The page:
"OMG," I realized aloud. "How dare I say something like that? Like thinking I have things to do. I have to prepare Mishloach Manot, I have to cook (the things my mother allowed me to cook) for the Seuda, I have tons of homework, quizzes, and none of those should come before fasting. I mean, Judaism should be #1. Why should I think about how it would interfere with my "life," since my life should really revolve around this?"
Agreeing that most normal people don't enjoy fasting, and obviously don't look forward to it, my friend asked,"So, you're saying we're all bad Jews?"
"Basically, yeah," I clarified.
So many times I feel like I've allowed my physical desires come before my spiritual needs. Why is it that when I daven I could space out and not focus, but when I read about politics, or marketing, I can pay attention?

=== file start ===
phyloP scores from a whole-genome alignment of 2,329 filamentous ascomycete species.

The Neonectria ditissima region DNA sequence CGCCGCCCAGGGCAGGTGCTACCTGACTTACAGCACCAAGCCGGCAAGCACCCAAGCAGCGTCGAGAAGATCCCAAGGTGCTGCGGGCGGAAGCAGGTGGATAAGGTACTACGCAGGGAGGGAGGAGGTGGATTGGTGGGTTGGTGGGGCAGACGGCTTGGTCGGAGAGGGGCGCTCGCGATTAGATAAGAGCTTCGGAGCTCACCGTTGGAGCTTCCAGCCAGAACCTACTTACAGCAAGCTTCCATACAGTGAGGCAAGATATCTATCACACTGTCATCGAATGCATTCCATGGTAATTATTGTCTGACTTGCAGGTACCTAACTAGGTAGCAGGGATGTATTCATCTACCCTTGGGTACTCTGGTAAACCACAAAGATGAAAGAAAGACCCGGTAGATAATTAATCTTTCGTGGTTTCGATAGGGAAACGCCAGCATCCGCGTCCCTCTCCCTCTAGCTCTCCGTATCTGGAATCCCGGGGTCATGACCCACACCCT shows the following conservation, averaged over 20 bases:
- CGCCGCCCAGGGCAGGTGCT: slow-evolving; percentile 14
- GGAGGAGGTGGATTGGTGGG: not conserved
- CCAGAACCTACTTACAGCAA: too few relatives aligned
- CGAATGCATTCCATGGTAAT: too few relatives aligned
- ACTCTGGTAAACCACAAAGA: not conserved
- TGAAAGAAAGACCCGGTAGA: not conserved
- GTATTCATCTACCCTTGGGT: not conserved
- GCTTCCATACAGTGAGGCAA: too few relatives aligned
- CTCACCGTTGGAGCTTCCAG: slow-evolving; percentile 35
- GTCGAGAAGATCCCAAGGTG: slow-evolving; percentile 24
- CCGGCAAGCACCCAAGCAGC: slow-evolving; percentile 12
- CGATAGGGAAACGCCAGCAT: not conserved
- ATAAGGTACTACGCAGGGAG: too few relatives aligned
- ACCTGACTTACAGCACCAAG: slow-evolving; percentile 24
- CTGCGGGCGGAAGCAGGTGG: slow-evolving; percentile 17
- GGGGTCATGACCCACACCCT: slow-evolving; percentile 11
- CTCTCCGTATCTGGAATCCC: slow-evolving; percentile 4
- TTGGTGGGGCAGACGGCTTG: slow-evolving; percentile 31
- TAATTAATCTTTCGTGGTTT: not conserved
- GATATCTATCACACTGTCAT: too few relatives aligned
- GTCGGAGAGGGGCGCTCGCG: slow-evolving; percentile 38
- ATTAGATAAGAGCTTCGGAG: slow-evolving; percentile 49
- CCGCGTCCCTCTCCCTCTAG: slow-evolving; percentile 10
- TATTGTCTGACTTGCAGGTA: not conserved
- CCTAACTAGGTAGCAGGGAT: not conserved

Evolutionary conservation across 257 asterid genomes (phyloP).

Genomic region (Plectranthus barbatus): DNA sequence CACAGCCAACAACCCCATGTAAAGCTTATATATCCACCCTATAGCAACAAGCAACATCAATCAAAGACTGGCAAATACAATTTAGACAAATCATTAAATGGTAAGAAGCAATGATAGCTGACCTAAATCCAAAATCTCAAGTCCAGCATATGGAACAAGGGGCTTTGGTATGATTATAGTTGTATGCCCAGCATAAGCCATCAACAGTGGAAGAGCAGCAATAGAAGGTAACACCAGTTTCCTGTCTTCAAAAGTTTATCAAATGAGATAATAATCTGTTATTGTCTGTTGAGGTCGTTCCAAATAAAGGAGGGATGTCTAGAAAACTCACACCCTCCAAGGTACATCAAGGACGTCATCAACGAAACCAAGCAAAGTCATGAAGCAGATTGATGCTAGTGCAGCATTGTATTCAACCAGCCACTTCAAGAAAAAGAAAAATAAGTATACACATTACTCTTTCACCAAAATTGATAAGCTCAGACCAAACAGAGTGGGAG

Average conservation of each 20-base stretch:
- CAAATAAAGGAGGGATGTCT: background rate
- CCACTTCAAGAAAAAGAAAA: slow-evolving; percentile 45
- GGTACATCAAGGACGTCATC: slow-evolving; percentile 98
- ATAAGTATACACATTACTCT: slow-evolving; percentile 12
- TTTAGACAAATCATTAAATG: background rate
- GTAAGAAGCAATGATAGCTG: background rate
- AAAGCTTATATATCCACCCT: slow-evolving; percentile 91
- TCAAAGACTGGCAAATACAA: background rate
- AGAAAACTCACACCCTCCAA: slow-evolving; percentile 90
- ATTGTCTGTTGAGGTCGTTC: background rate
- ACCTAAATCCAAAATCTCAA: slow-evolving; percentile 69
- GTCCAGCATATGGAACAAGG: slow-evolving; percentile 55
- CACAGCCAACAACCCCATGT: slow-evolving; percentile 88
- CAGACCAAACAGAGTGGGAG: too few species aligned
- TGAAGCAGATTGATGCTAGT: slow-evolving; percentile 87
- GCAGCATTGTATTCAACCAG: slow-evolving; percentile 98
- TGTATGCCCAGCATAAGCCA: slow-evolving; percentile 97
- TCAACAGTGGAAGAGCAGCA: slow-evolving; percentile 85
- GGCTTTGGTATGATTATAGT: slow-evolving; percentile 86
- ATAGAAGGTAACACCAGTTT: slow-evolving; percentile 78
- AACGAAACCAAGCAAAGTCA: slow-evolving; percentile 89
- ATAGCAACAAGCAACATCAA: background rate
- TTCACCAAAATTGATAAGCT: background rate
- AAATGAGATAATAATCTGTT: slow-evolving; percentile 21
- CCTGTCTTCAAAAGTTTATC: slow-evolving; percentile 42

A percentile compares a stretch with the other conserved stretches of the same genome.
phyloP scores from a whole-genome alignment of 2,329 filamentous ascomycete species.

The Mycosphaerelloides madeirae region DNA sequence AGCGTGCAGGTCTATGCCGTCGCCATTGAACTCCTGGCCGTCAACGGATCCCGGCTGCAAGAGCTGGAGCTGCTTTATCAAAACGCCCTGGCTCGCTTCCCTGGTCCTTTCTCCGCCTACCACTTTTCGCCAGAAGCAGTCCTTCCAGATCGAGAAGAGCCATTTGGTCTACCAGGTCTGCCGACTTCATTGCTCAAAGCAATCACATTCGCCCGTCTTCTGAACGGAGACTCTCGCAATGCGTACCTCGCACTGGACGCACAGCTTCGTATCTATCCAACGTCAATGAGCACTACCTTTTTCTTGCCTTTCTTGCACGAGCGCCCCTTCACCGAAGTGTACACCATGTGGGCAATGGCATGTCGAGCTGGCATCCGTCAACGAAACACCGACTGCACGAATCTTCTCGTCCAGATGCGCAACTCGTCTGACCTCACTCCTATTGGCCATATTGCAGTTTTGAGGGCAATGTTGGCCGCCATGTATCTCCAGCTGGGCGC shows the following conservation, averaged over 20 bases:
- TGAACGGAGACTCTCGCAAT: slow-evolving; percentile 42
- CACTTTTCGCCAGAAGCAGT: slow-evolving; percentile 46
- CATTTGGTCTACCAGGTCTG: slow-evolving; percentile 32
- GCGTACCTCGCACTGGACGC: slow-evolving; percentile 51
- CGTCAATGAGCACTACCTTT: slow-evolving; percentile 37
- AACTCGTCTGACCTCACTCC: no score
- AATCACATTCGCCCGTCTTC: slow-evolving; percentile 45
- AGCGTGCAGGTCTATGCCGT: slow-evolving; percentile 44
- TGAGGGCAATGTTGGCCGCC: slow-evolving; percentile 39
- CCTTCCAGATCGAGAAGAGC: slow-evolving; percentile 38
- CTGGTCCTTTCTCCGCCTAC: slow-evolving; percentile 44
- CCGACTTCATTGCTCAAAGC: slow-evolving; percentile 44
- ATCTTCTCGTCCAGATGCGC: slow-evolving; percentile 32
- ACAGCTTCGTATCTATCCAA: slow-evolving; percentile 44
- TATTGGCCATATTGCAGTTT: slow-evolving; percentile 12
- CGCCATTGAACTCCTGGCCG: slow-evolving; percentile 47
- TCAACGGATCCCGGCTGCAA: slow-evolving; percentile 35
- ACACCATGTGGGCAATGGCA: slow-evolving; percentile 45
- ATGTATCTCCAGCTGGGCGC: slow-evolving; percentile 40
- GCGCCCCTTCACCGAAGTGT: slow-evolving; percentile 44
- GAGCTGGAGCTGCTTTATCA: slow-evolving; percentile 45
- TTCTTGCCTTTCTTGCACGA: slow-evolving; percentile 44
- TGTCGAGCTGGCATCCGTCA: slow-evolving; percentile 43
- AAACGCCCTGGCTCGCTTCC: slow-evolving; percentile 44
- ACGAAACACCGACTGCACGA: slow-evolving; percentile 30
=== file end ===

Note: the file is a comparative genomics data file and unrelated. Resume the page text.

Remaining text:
Something is certainly lacking there.
It's a matter of how you look at things. In discussion about schoolwork with classmates, I say, "I can't do any work on the Sabbath, I'm not allowed to..." and it sounds like Shabbos is interfering with my work. Shouldn't I feel like the schoolwork that would be on my mind the whole Shabbos is interfering on Shabbos?
I try to justify it, and say, "we live in America, I need to do well in school," which is certainly true, but I don't feel it's right to dread fasting because it will interfere with my ability to perform my schoolwork.
Perhaps this is a product of the Bais Yaakov system in which if you aren't perfect, you aren't worth anything at all.